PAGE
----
Grief may trigger heart attacks

10 January 2012
The death of a loved one raises the risk of a heart attack by 21 times in the first 24 hours, according to a new study by US researchers.

The researchers also found that mourners are six times more likely than normal to have an attack in the first week of a bereavement.

The study examined 1,985 heart attack survivors. Among the participants, 270 (13.6%) experienced the loss of a significant person in the prior six months, including 19 within one day of their heart attack.

The risk of heart attack risk was highest in the first seven days following bereavement and declined steadily thereafter.

The study was carried out as part of the multi-centre Determinants of MI Onset Study.

The report states: “Psychological stress such as that caused by intense grief can increase heart rate, blood pressure and blood clotting, which can raise chances of a heart attack.

"At the beginning of the grieving process, people are more likely to experience less sleep, low appetite and higher cortisol levels, which can also increase the risks.”

The study also found that the chances of an attack also depend on someone’s general state of health. The link between grief and bereavement was strongest among people who had pre-existing risk factors for heart disease and heart attacks, such as high blood pressure or unhealthy cholesterol levels.

Eve Richardson, Chief Executive of the Dying Matters Coalition and the National Council for Palliative Care said:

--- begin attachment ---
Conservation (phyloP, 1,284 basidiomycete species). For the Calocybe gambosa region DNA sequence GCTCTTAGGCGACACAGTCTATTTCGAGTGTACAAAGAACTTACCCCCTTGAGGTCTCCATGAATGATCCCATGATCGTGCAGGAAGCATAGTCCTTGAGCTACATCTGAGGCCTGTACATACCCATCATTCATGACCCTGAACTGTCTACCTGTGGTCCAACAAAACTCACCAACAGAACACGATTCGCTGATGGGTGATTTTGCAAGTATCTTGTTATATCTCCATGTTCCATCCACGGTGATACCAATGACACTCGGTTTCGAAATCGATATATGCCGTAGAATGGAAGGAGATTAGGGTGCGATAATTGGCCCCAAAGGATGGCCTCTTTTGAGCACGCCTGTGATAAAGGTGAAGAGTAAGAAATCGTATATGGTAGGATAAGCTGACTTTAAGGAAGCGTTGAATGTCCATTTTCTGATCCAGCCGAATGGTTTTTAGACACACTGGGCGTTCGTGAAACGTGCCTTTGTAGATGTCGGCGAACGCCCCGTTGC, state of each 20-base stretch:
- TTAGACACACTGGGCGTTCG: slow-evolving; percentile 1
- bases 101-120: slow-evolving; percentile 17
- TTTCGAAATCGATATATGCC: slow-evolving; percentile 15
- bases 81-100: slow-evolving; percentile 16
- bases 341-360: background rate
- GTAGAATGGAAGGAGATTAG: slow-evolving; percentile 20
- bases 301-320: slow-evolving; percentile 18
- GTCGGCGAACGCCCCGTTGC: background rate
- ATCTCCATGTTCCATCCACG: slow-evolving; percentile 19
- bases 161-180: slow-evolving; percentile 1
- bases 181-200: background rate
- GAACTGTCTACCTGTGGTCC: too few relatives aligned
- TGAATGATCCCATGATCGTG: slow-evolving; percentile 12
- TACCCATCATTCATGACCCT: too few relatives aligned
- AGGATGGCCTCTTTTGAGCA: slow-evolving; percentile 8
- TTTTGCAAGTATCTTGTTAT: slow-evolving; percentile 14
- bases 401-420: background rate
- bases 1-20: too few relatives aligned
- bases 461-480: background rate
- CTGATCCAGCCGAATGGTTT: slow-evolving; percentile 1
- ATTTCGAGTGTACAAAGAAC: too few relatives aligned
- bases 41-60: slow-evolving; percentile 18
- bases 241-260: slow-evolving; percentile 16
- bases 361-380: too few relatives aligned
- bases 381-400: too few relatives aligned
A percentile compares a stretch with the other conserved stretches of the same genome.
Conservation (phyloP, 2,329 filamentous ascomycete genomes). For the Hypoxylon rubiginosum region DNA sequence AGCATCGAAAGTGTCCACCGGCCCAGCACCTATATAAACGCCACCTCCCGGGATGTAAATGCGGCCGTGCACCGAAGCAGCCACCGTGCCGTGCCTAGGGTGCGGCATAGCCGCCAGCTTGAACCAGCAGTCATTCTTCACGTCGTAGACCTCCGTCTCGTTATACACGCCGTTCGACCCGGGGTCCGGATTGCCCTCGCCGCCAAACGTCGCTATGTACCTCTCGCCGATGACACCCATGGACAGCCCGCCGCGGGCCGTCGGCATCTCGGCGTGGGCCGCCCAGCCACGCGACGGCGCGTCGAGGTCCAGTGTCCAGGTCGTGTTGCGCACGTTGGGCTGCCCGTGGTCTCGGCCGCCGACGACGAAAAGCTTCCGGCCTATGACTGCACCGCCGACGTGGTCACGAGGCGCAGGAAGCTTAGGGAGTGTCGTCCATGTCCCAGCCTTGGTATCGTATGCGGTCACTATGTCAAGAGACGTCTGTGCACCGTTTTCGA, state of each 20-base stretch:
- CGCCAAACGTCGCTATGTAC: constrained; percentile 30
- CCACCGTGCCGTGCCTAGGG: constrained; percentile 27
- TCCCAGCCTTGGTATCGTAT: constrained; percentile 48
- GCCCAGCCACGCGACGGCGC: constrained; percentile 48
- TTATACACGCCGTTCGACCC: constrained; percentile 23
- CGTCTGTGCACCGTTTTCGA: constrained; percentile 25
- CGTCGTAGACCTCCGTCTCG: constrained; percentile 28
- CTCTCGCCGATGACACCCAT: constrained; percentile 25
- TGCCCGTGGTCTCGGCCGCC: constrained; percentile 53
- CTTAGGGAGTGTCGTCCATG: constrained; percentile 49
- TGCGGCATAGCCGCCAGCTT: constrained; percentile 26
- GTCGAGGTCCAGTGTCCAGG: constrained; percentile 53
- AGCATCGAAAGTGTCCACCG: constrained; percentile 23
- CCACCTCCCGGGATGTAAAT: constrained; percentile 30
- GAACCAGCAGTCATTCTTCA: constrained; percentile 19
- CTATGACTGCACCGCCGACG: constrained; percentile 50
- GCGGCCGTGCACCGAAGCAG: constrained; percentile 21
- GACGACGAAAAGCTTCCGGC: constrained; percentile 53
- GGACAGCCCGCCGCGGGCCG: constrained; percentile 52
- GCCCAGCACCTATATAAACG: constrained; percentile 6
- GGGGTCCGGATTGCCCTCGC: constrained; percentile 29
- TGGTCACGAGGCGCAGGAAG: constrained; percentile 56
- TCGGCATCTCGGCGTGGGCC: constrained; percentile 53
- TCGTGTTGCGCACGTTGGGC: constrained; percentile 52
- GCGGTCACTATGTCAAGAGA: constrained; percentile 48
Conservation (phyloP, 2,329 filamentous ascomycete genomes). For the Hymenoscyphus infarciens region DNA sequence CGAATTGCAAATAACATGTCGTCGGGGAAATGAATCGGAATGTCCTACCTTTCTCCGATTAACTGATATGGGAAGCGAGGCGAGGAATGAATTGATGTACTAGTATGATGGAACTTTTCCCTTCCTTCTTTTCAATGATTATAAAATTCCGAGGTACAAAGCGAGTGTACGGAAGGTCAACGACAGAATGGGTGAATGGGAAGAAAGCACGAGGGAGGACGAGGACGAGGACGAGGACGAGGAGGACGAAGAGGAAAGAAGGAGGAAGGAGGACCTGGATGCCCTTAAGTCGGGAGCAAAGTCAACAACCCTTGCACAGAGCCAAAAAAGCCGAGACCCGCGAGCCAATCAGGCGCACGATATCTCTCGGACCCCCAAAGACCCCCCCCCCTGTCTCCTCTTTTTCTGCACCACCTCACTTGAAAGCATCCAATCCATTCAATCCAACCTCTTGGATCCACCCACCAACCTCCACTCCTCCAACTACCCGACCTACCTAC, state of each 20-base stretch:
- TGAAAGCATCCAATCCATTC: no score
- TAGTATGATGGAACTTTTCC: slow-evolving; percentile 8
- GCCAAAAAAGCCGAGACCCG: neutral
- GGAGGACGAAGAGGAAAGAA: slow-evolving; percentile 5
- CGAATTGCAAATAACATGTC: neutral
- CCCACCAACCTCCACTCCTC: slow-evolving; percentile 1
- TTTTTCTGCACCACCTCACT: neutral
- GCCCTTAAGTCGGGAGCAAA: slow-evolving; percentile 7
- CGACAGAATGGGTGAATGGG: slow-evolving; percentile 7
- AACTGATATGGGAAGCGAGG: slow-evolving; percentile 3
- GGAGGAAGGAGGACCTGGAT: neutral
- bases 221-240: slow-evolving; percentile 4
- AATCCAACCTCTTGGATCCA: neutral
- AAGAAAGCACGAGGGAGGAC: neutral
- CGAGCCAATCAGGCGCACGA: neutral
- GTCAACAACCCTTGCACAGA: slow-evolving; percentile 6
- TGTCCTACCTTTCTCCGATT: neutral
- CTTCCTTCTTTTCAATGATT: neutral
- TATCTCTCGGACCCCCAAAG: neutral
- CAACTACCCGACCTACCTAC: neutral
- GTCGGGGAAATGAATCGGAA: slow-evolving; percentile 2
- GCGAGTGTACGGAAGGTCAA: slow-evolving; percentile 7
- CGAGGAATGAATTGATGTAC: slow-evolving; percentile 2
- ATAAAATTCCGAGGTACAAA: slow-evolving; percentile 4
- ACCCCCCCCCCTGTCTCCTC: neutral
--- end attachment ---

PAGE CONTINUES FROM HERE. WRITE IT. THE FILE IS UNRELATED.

"This startling research shows how devastating the impact of bereavement can be. It is often one of the most stressful times in someone’s life.

"By talking more openly about dying, death and bereavement throughout society we can make it easier to provide support to people who have lost someone close to them and can help ensure their own health does suffer.

"With someone dying every minute, millions of people each year are newly bereaved, which is why we must prioritise care and support for people affected by the death of someone they were close to."

Lead investigator Dr Murray Mittleman, of Harvard Medical School's Beth Israel Deaconess Medical Center, said: "During situations of extreme grief and psychological distress, you still need to take care of yourself and seek medical attention for symptoms associated with a heart attack.

"Caretakers, healthcare providers and the bereaved themselves need to recognise they are in a period of heightened risk in the days and weeks after hearing of someone close dying."

Heart attack symptoms to watch for include chest pain and shortness of breath.

The report, published in the American Heart Association journal Circulation, is the first to examine heart attack risk in the immediate aftermath of a bereavement.

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